8.      Calls for the release of all political detainees held for peacefully exercising their right to freedom of assembly, association and expression, and a swift and transparent review of all criminal cases; stresses the importance of free and fair trials for all those detained; suggests reforming the judicial authority law to ensure a genuine separation of powers;

9.      Stresses once again the importance of the contribution of civil society and the free media to building deep and sustainable democracy in Egypt; calls on the Egyptian interim authorities to implement Article 65 of the new constitution, which states that ‘all individuals have the right to express their opinion through speech, writing, imagery or any other means of expression and publication’; calls on the interim Government to guarantee that domestic and international civil society organisations and journalists can operate freely in the country;

10.    Strongly condemns the violence against the Coptic community and the destruction of a large number of churches, community centres and businesses throughout the country; expresses concern that the authorities failed to take adequate security measures to protect the Coptic community in spite of many warnings;

11.    Is concerned about the increase in acts of terrorism and violent attacks in the Sinai, and calls on the Egyptian interim authorities to restore security there; calls on the Egyptian interim authorities to investigate the cases of human trafficking, murder, torture, sexual exploitation and organ trading and to take appropriate measures to arrest and prosecute members of trafficking syndicates by applying national and international law; recalls Article 89 of the new constitution, which forbids slavery and all forms of oppression and forced exploitation of human beings;

12.    Calls on the Egyptian interim authorities to develop, adopt and implement legislation to combat all forms of gender-based violence, to ensure effective and accessible reporting channels and protection measures that are sensitive to victims’ needs and confidentiality and to ensure appropriate criminal sanctions against perpetrators;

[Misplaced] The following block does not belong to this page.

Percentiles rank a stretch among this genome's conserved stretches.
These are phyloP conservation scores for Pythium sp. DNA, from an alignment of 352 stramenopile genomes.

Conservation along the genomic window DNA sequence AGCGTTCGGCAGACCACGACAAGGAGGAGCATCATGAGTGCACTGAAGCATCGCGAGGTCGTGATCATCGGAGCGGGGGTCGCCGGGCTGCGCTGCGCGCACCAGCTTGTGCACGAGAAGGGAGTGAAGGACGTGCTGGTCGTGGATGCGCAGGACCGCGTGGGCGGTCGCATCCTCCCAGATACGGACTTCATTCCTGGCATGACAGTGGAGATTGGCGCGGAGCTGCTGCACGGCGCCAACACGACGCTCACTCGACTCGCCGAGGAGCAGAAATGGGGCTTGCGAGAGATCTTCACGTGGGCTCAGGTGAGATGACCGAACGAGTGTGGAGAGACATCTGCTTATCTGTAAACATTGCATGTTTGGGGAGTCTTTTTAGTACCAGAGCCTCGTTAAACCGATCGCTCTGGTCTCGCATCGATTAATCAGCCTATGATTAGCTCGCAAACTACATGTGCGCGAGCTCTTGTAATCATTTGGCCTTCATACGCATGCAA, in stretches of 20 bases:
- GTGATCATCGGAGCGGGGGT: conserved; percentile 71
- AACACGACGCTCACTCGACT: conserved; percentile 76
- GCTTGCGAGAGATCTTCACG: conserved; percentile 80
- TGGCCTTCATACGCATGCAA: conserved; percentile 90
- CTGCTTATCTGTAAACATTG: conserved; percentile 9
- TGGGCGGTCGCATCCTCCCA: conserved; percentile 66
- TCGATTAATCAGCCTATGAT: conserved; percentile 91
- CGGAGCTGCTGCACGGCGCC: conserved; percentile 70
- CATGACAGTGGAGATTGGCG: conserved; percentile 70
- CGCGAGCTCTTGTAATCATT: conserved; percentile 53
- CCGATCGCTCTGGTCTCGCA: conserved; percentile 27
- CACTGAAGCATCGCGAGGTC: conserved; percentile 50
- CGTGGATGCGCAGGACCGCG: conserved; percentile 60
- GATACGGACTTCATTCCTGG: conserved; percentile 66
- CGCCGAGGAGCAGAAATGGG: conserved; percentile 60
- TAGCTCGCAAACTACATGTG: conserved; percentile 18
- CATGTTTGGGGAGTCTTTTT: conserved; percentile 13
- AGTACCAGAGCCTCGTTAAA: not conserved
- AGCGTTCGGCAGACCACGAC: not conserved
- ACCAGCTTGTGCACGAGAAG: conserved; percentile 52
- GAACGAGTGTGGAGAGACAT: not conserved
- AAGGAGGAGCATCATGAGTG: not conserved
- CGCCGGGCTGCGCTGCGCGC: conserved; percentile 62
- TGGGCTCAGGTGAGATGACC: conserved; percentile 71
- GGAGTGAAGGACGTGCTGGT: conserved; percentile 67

13.    Welcomes the willingness that has been announced on the part of the Egyptian interim Government, following the recommendation by the Egyptian National Council for Human Rights, to open a regional office of the UN High Commissioner for Human Rights in Cairo, and urges the Egyptian interim Government to do the necessary to speed up the opening of this office;

14.    Reconfirms its commitment to assisting the Egyptian people in the process of moving towards democratic and economic reform; urges the EU to take into consideration both the principle of conditionality (‘more for more’) and the serious economic challenges faced by Egypt in its bilateral relations with, and its financial support for, the country;

15.    Instructs its President to forward this resolution to the Council, the Commission, the Vice-President of the Commission / High Representative of the Union for Foreign Affairs and Security, the governments and parliaments of the Member States, and the interim Government of the Arab Republic of Egypt.

Last updated: 4 February 2014Legal notice